Radical Islamic Groups Cannot Be Fought With Conventional Means

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WASHINGTON – The current wave of violence motivated and justified by crazy interpretations os Muslim scriptures created demands for ways to deal with this threat once and for all. The trouble is that there is no clever, precise “solution” to this problem.

Scattered groups

With the notable exception of the (self-described) Islamic State, Islamic radicals are scattered all over: from Minnesota to Western Pakistan. We are not dealing with an easily identifiable, conventional threat that resides in one place and uses conventional means.

There are almost endless varieties of radical Islamic groups. They have inspired an equally large universe of diverse people, scattered in many different countries, who decided to follow, in different ways, their calls to engage in violent jihad.

Islamic fundamentalism is not an enemy state. It is not a political party in the traditional sense of the word. While there are several organized groups, this is not the equivalent of the old Soviet Communist Party with a clear hierarchy and command structure.

It is an ideology (that claims to have its legitimacy in Islamic doctrine) that finds adherents here and there. Some of them, on the basis of what they believe to be true doctrine, are inspired to plot and execute violent attacks against Western targets, because the West is depicted by the spiritual and political leaders of these movements as the mortal enemy of the true faith.

No silver bullet

So, how do we eliminate this threat? Sorry to sound pessimistic, but we really cannot eliminate it. The problem with modern, decentralized terrorism is that you only need a couple of motivated people to carry out a mass killing against unprotected civilians, as the recent attacks in Paris amply demonstrated.

Sure enough, more sophisticated and more capillary intelligence gathering techniques will help law enforcement in identifying some of the “bad guys” before they can strike. But some will manage to slip through.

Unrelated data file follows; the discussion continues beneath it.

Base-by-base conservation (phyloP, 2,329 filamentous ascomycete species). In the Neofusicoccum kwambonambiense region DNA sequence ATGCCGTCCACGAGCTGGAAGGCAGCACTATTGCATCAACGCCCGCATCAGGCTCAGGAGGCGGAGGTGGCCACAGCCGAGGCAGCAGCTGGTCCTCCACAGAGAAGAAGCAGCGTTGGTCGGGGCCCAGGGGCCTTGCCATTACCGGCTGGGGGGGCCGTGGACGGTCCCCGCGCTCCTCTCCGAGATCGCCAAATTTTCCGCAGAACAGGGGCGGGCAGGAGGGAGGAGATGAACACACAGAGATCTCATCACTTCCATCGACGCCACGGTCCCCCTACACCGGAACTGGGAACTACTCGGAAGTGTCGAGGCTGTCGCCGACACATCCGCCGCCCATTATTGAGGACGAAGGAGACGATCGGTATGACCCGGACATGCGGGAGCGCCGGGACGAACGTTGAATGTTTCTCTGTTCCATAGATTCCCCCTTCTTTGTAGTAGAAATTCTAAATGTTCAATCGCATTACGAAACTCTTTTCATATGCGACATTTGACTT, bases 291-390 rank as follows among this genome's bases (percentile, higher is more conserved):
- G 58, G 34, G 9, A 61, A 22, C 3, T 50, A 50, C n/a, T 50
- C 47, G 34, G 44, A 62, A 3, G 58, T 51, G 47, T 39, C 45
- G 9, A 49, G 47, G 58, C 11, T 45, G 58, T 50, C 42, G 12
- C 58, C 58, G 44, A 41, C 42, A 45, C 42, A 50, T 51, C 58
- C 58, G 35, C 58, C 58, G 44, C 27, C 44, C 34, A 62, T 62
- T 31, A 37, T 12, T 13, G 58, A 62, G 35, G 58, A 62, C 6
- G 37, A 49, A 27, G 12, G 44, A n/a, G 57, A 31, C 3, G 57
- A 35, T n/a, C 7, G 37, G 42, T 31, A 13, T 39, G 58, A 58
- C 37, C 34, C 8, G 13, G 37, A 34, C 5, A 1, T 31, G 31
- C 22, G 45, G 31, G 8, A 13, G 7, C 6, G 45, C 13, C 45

Our free societies are simply incapable of controlling everybody and everything, all the time. There are just too many potential suspects out there. Of course, we should give law enforcement all the tools they need. But we cannot expect perfect results. As long as this bizarre ideology (dressed up as religion) will have some enthusiastic followers, there will be more attacks.

No objective causes

Given all this, when is this nightmare going to end? Impossible to say, really. Fanaticism is a non rational phenomenon. it is not really related to “objective” circumstances. Of course, experts and sociologists will tell you that it is all about poverty and corrupt political regimes in the Middle East. There may be some truth there. But only a little bit.

There are millions of poor people in Muslim Bangladesh, and yet no terrorism. Indonesia is a very large Muslim country, millions of Indonesians are poor. And yet Indonesia is not the breeding ground of jihad. Likewise, if extreme poverty were indeed the root cause of radicalism, how does one explain Muslim radicals in Canada, the USA, Great Britain and France?

It is really impossible to find a clear common denominator that will allow anybody to clearly identify what motivates young Muslims to join radical groups or to create their own. There are close to two billion Muslims in the world. There are only a few radicals; but they are scattered in many, diverse countries. How can one find an “antidote” that will “cure” those who now believe in radical ideologies?

The Muslim World should produce alternative models

Ideally, the Muslim World should be able to create and promote alternative paths to the creation of modern and more equitable societies. But this is hard and truly complicated. The West should help and support any such effort. But the West cannot lead it. The West has no prepackaged, ready-made solutions for this problem.

In the long run this “radical Islam” phenomenon, along with its terror offshoots, will go away. Ideologies based on fantasies do not have an indefinite staying power. The problem is that we do not know how long it will take for this “malady” to run its course.

We have to cope with this threat

In the meantime, let’s stop talking about a “War on Terror” as if it were a conventional military campaign with clear objectives and conventional targets. Let’s give law enforcement the best tools available and let’s try to stay calm, even though we know that perfect security is unattainable.

 

 

 

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